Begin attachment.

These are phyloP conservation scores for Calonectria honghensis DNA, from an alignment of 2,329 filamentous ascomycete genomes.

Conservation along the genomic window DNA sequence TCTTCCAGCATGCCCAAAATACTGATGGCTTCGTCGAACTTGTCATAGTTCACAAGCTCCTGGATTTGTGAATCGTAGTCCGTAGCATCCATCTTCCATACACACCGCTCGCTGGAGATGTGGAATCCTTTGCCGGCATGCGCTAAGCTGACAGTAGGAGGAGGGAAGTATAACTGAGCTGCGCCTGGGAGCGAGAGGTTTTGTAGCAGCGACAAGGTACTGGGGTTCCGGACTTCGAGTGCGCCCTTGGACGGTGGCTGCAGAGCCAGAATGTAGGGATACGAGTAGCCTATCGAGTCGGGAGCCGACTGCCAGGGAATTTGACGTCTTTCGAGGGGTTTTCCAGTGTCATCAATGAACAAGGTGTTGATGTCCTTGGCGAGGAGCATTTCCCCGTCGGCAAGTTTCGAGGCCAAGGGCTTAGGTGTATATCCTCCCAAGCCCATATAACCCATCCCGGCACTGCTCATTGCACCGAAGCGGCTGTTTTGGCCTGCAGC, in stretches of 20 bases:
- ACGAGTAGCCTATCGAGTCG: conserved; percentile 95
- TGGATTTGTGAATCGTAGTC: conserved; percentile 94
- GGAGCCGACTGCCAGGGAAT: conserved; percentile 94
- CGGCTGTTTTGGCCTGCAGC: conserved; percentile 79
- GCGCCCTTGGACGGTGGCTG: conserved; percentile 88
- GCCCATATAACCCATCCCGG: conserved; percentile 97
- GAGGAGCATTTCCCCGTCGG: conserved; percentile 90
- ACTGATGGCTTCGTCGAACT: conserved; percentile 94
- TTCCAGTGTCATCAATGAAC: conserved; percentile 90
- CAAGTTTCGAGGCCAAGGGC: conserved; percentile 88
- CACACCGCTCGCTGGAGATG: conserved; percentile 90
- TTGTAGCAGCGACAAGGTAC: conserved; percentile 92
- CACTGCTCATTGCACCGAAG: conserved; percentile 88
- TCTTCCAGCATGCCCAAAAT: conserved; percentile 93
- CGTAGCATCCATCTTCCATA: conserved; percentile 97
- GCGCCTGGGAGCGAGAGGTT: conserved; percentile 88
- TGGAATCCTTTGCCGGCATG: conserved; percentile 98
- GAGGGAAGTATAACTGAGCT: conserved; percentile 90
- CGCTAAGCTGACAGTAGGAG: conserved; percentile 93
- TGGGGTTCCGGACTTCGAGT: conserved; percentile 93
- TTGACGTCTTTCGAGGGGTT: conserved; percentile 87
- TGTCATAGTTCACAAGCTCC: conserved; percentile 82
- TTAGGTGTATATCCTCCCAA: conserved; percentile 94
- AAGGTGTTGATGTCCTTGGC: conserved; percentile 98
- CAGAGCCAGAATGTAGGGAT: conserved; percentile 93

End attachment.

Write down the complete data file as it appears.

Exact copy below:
These are phyloP conservation scores for Calonectria honghensis DNA, from an alignment of 2,329 filamentous ascomycete genomes.

Conservation along the genomic window DNA sequence TCTTCCAGCATGCCCAAAATACTGATGGCTTCGTCGAACTTGTCATAGTTCACAAGCTCCTGGATTTGTGAATCGTAGTCCGTAGCATCCATCTTCCATACACACCGCTCGCTGGAGATGTGGAATCCTTTGCCGGCATGCGCTAAGCTGACAGTAGGAGGAGGGAAGTATAACTGAGCTGCGCCTGGGAGCGAGAGGTTTTGTAGCAGCGACAAGGTACTGGGGTTCCGGACTTCGAGTGCGCCCTTGGACGGTGGCTGCAGAGCCAGAATGTAGGGATACGAGTAGCCTATCGAGTCGGGAGCCGACTGCCAGGGAATTTGACGTCTTTCGAGGGGTTTTCCAGTGTCATCAATGAACAAGGTGTTGATGTCCTTGGCGAGGAGCATTTCCCCGTCGGCAAGTTTCGAGGCCAAGGGCTTAGGTGTATATCCTCCCAAGCCCATATAACCCATCCCGGCACTGCTCATTGCACCGAAGCGGCTGTTTTGGCCTGCAGC, in stretches of 20 bases:
- ACGAGTAGCCTATCGAGTCG: conserved; percentile 95
- TGGATTTGTGAATCGTAGTC: conserved; percentile 94
- GGAGCCGACTGCCAGGGAAT: conserved; percentile 94
- CGGCTGTTTTGGCCTGCAGC: conserved; percentile 79
- GCGCCCTTGGACGGTGGCTG: conserved; percentile 88
- GCCCATATAACCCATCCCGG: conserved; percentile 97
- GAGGAGCATTTCCCCGTCGG: conserved; percentile 90
- ACTGATGGCTTCGTCGAACT: conserved; percentile 94
- TTCCAGTGTCATCAATGAAC: conserved; percentile 90
- CAAGTTTCGAGGCCAAGGGC: conserved; percentile 88
- CACACCGCTCGCTGGAGATG: conserved; percentile 90
- TTGTAGCAGCGACAAGGTAC: conserved; percentile 92
- CACTGCTCATTGCACCGAAG: conserved; percentile 88
- TCTTCCAGCATGCCCAAAAT: conserved; percentile 93
- CGTAGCATCCATCTTCCATA: conserved; percentile 97
- GCGCCTGGGAGCGAGAGGTT: conserved; percentile 88
- TGGAATCCTTTGCCGGCATG: conserved; percentile 98
- GAGGGAAGTATAACTGAGCT: conserved; percentile 90
- CGCTAAGCTGACAGTAGGAG: conserved; percentile 93
- TGGGGTTCCGGACTTCGAGT: conserved; percentile 93
- TTGACGTCTTTCGAGGGGTT: conserved; percentile 87
- TGTCATAGTTCACAAGCTCC: conserved; percentile 82
- TTAGGTGTATATCCTCCCAA: conserved; percentile 94
- AAGGTGTTGATGTCCTTGGC: conserved; percentile 98
- CAGAGCCAGAATGTAGGGAT: conserved; percentile 93